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Households can now apply to sell their excess solar power to the City of Cape Town 

Image of Cape Town mayor Geordin Hill-Lewis

Geordin Hill-Lewis

12th February 2024

By: Irma Venter

Creamer Media Senior Deputy Editor

     

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The City of Cape Town is now enabling households to earn cash for the power generated from their solar photovoltaic generation systems. 

Mayor Geordin Hill-Lewis says a first round of applications will close on March 8 for households to earn cash from selling their excess solar power to the city, beyond the existing automatic crediting of municipal bills. 

Hill-Lewis was speaking at the launch of the city’s Energy Strategy.      

“Today Cape Town becomes the first city with a formally adopted Energy Strategy, which clearly outlines how we plan to end loadshedding, as the most important action we can take for job-creating economic growth,” he noted.

“In the short term, we are planning for four stages of loadshedding protection by 2026, as we make the great transition from unreliable, costly and fossil fuel-based Eskom energy, to an increasingly decentralised supply of reliable, cost-effective, carbon neutral energy from a diverse range of suppliers.”

“In Cape Town, the most exciting part is that residents and businesses are going to play a crucial role in helping us to end loadshedding by working together as Team Cape Town,” said Hill-Lewis.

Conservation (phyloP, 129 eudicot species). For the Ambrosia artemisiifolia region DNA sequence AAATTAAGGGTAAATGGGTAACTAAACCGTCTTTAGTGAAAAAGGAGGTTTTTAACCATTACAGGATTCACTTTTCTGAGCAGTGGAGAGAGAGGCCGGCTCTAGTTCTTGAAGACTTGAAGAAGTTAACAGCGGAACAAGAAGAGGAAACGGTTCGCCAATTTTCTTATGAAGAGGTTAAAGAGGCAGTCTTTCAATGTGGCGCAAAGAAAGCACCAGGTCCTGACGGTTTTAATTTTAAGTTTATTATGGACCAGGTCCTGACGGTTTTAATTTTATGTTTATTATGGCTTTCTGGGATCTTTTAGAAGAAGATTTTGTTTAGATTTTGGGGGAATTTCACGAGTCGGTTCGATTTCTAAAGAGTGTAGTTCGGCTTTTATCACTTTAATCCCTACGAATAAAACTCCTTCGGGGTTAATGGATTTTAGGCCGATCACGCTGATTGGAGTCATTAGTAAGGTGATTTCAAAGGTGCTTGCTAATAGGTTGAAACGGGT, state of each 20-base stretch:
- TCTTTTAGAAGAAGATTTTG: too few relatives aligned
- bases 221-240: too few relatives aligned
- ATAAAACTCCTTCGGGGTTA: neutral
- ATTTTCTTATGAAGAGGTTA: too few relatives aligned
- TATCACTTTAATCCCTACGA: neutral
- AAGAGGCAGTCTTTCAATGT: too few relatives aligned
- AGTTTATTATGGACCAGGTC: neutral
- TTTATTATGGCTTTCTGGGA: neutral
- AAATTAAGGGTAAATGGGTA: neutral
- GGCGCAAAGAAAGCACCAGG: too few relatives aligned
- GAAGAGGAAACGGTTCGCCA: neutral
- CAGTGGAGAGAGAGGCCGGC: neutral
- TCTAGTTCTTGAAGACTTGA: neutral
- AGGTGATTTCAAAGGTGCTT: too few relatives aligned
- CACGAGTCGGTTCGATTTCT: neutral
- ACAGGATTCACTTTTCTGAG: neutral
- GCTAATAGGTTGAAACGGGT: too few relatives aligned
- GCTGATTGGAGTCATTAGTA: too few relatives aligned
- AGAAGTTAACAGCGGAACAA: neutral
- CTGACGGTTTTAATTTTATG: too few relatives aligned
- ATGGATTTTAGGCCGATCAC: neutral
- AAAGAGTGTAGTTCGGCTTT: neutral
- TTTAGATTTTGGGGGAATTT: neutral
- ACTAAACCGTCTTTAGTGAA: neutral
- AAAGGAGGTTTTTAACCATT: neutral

“We will buy as much solar power as households and businesses can sell to us under the Cash for Power programme. 

“Households can also volunteer for our Power Heroes programme to remotely switch off geysers at peak times in a bid to avoid a full stage of loadshedding. 

“And, in another first, we are enabling businesses to sell power to each other and wheel it across the grid, which will add 350 MW of decentralised power to Cape Town’s grid in time.”

Short-term loadshedding mitigation up to 2026 will be achieved largely through a mix of the Steenbras Hydro Plant (1 to 2 stages); 500 MW of dispatchable energy (up to four stages from 06:00 – 22:00 daily, where possible); and demand management programmes, such as the Power Heroes campaign and Large Power Users curtailment.

Overall, Cape Town is planning to add up to one gigawatt of independent power supply to end loadshedding in the city over time, with the first 650 MW of this to happen within the next five years.

How to Apply for Cash for Power
The City of Cape Town says it is important to note that customers who wish to only offset their electricity and rates accounts should not apply for the Cash for Power programme, as they will automatically be compensated upon authorisation of their grid-tied, small-scale embedded generation (SSEG) system. 

If customers are interested to move beyond this, they can register and receive cash for their power – where any remaining credit will accumulate until it reaches a certain amount, at which time the city will pay out the money.

Cash for Power applications are open for all residential customers on the home-user tariff with an approved grid-tied SSEG system and bi-directional AMI meter to feed power back into the grid. 

Cash for Power applications for this round should be submitted to hoosain.essop@capetown.gov.za.

Any submissions received after this date will be kept for the next round, with the date to be announced after the first round closes.

Successful Cash for Power sellers will contract with the city for a period of three years after appointment.

 

Edited by Creamer Media Reporter

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